Ensuring that pipes can sustain extreme weather conditions is just as important as shoveling the driveway or carrying an umbrella on a rainy day.
(PRWEB) January 14, 2014
Seva Call (http://www.sevacall.com), a DC-based virtual concierge service that matches and connects consumers to top-rated local service professionals by phone, reports seeing a noticeable spike in weather related service requests due to the much reported polar vortex. The impact was felt in categories like Heating and Cooling and Windows, but the sharpest increase was the number of requests seeking plumbers to fix burst pipes. Busted pipes lead to flood damage, loss of indoor plumbing, and even exposure to raw sewage.
The sudden and unprecedented arctic chills associated with the polar vortex caught many households by surprise, but there are ways to be better prepared.
“Ensuring that pipes can sustain extreme weather conditions is just as important as shoveling the driveway or carrying an umbrella on a rainy day," explained Seva Call Employee #1 Rajesh Karyampudi.
Pipes burst when heat transference causes water to freeze and expand. The temperatures under which that is likely to happen vary based on factors such as wind speed and home insulation, but it becomes a possibility at as high as 20 degrees Fahrenheit. Fortunately, preventing burst pipes- even in the coldest of weather- is simply a matter of addressing insulation and heating problems and, maybe, making small changes to your routine during times of extremely low temperatures.
MEDIATING RISK FACTORS:
Walls, insulation, and foundations all work as a buffer against the cold air and wind threatening the pipes in a home. Cracked, punctured or missing walls as well as inadequate wall and pipe insulation increase the efficiency of heat-loss and the likelihood that water inside a pipe will freeze. To protect water pipes, homeowners should...
-- Fit pipes with insulation sleeves (as much as 1-2 inches thick)
-- Seal cracks and fill holes in outward facing walls and foundations using caulk
-- Consider rerouting water pipes through the home’s interior where there is less cold air exposure- away from attics and other low-temperature zones.
No amount of insulation can entirely eradicate all degrees of heat-loss from a pipe itself. So, in the absence of a heat source to combat long-enduring chill, pipes are bound to freeze eventually. This should, incidentally, give pause to homeowners who try to save money by toughing out cold weather by living in layers, because they are not just compromising their health, comfort, and quality of life- but the very infrastructure of the home is also at risk. To warm pipes, rather than merely conserve some heat, homeowners should...
-- In case of extended extreme chill during a long absence, program the thermostat to bring the home to room temperature at least once daily or include doing so on the to-do list of a trusted home-sitter.
-- Open kitchen and bathroom cabinets during the extreme cold. Cabinets often insulate pipes against an indoor heat source making these areas chillier than the rest of the home. Of course, open cabinets may be a hazard during high-traffic times, but doing this at night when water flow is reduced is when the practice can make the biggest difference. Consider using a plug-in night-light for the bathroom to avoid banging legs against cabinet doors.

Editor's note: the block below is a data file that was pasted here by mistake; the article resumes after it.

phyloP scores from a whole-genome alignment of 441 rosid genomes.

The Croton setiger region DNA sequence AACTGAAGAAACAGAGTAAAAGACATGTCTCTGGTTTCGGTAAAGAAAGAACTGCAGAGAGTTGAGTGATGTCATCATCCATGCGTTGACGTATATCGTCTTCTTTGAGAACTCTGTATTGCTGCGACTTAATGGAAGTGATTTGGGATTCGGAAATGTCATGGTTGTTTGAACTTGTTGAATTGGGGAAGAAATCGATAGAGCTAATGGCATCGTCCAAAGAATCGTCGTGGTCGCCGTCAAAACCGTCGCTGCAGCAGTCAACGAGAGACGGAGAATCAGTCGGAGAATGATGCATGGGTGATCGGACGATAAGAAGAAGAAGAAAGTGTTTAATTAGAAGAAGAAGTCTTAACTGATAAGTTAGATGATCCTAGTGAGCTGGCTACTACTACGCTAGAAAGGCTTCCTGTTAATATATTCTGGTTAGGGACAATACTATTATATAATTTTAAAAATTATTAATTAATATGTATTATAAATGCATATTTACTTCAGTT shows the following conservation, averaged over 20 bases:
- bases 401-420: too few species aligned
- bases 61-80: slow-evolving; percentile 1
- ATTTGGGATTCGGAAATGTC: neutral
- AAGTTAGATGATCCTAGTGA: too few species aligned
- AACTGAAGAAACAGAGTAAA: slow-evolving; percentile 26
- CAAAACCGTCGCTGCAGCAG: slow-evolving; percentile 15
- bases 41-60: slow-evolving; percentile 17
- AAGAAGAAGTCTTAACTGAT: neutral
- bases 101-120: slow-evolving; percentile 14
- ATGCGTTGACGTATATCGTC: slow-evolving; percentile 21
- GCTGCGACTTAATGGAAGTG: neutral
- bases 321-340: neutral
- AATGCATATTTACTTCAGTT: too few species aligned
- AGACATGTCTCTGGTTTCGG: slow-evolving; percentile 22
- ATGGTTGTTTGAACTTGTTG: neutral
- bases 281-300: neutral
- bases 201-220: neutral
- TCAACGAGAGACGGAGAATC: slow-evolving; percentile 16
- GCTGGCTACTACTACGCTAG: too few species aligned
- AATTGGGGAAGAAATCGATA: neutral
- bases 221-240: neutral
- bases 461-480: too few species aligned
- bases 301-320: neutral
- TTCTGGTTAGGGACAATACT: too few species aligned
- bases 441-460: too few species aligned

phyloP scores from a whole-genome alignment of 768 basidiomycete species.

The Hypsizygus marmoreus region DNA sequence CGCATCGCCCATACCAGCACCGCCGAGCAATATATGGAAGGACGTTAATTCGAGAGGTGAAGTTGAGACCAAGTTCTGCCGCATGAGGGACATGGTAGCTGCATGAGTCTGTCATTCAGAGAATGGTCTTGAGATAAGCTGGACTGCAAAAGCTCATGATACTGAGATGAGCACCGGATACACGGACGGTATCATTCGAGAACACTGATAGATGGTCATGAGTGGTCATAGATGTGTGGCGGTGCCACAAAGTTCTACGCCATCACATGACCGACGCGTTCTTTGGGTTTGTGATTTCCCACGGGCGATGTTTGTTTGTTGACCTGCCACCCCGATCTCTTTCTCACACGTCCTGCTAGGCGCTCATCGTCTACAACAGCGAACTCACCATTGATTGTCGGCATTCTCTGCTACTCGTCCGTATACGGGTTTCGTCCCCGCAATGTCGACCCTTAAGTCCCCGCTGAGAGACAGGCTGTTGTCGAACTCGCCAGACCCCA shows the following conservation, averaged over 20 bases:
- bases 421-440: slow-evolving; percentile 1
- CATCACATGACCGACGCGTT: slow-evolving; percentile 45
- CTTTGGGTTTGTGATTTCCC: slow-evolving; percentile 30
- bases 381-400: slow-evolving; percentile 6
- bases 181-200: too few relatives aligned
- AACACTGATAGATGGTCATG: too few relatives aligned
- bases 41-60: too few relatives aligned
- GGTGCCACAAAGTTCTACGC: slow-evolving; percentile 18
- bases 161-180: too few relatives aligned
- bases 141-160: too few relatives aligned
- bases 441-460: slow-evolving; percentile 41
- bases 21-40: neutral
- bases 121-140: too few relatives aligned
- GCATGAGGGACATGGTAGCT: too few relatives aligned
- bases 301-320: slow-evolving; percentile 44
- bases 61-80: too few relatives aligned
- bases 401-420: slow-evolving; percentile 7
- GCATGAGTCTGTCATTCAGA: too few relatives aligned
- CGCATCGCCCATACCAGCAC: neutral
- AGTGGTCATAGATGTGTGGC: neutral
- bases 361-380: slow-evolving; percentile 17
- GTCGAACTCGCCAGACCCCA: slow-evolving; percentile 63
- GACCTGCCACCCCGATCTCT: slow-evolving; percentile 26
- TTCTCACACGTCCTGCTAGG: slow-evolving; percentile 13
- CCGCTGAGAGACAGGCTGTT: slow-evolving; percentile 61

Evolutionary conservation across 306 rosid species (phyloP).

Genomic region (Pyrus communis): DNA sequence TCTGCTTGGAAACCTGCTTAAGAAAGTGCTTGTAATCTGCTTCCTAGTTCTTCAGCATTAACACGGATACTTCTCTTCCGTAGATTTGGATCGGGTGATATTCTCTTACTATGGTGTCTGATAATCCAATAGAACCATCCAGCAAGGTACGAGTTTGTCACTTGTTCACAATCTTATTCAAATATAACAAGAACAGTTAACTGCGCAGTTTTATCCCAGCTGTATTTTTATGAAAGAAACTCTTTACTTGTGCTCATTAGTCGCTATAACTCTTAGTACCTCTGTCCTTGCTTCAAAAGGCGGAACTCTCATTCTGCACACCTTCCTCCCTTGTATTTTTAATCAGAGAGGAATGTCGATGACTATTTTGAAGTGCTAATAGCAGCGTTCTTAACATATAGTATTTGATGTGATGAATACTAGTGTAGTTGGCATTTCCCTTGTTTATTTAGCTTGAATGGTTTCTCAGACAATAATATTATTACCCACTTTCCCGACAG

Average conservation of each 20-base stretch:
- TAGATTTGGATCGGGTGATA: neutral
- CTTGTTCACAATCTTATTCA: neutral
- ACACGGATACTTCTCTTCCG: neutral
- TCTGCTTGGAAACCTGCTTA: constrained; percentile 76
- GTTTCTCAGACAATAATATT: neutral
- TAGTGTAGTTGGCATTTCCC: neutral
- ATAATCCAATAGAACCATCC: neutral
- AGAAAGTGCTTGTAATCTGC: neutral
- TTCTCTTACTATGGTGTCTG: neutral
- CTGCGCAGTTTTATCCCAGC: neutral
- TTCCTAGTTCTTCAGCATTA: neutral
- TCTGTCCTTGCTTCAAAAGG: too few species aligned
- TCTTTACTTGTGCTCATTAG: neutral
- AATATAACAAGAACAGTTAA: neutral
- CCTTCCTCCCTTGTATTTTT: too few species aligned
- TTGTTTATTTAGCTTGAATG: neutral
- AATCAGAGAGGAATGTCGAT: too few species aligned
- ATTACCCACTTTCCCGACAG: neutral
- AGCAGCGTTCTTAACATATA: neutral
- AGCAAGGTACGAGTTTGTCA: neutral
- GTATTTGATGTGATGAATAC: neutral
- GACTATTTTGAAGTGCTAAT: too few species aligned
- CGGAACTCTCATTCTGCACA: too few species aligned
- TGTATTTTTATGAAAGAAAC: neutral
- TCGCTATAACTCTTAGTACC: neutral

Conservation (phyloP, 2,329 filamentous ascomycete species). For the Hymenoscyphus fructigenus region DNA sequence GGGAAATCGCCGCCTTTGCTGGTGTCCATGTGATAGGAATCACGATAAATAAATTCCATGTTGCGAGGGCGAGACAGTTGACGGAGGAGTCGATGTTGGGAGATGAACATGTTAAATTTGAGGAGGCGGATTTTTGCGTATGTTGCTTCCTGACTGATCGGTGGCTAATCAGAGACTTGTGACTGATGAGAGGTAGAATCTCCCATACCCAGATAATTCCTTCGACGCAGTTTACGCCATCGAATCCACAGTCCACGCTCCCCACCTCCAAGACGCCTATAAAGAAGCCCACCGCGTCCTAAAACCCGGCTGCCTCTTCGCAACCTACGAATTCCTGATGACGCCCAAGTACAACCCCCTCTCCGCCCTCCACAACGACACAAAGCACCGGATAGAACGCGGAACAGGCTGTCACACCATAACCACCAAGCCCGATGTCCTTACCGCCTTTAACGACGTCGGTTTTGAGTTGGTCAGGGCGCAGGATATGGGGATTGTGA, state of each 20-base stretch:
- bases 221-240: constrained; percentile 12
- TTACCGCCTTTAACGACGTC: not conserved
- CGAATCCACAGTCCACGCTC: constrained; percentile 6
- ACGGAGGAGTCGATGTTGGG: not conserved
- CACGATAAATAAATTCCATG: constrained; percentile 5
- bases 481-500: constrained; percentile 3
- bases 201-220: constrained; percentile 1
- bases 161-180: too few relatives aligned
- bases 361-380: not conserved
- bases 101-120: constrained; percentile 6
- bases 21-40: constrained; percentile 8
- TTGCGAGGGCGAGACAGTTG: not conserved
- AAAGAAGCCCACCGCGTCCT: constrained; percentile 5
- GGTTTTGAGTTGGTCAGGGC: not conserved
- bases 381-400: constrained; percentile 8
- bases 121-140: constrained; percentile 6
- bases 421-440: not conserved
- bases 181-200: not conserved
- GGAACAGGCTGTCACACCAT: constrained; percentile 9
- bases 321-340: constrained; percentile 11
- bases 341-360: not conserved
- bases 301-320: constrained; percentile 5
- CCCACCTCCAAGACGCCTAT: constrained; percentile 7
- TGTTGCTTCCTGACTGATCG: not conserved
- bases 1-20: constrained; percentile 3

DISCOVERING A FROZEN OR BUSTED PIPE
A telltale sign or a frozen pipe clogged with ice is that the water will run slowly or not at all. If caught early, there may still be a chance to prevent a leak. Use a hot blow-dryer to warm the pipe and melt the ice inside. If no water leakage forms, then homeowners can further mediate risk in the short-term by letting one or two faucets lightly drip. The strategy will not prevent ice formation, but it will alleviate pressure on the pipes until better solutions are applied.
If, on the other hand, droplets of water form on the pipe surface once melted, then the pipe has burst. At that point, residents must shut off the main water valve to prevent water damage and contact a plumber immediately.
Fortunately, Seva Call can help homeowners find plumbers to replace busted pipes, even during a weather emergency. No stranger to helping consumers cope with extreme weather emergencies, the service performed its pre-launch beta test during the 2011’s notorious East Coast storm nicknamed Snowmaggedon and scores of searching consumers seeking snow removal services were connected with available plow-drivers in the DC metro area within minutes.
To connect to available service professionals through Seva Call, users simply visit http://www.sevacall.com and enter their location, availability, and a description of the service needed. Seva Call’s algorithm filters through thousands of local businesses. It picks the best matches based on proximity, availability, the job needed and even quality control measures like online consumer ratings and reviews, social media interactions and call analytics. Then, consumers answer their phone and say hello to the first of up to 3 matching pros. No sharing contact information, surfing review sites, calling around, getting disconnected lines, or leaving messages.
In over 50 service categories like roofing, painting, and heating and cooling, Seva Call saves consumers time and energy while finding the skilled professionals who match their schedules, service their needs and answer their questions. All of this without compromising personal privacy, charging membership fees, or interfering with the quality customer service small businesses are known to provide.
Seva Call raised $1.3 million in Series-A funding last fall and has launched in a plethora of cities across the United States including Miami, Atlanta, Indianapolis, Baltimore, Philadelphia, Columbus, and Boston. Connect with Seva Call on Facebook, Twitter and YouTube.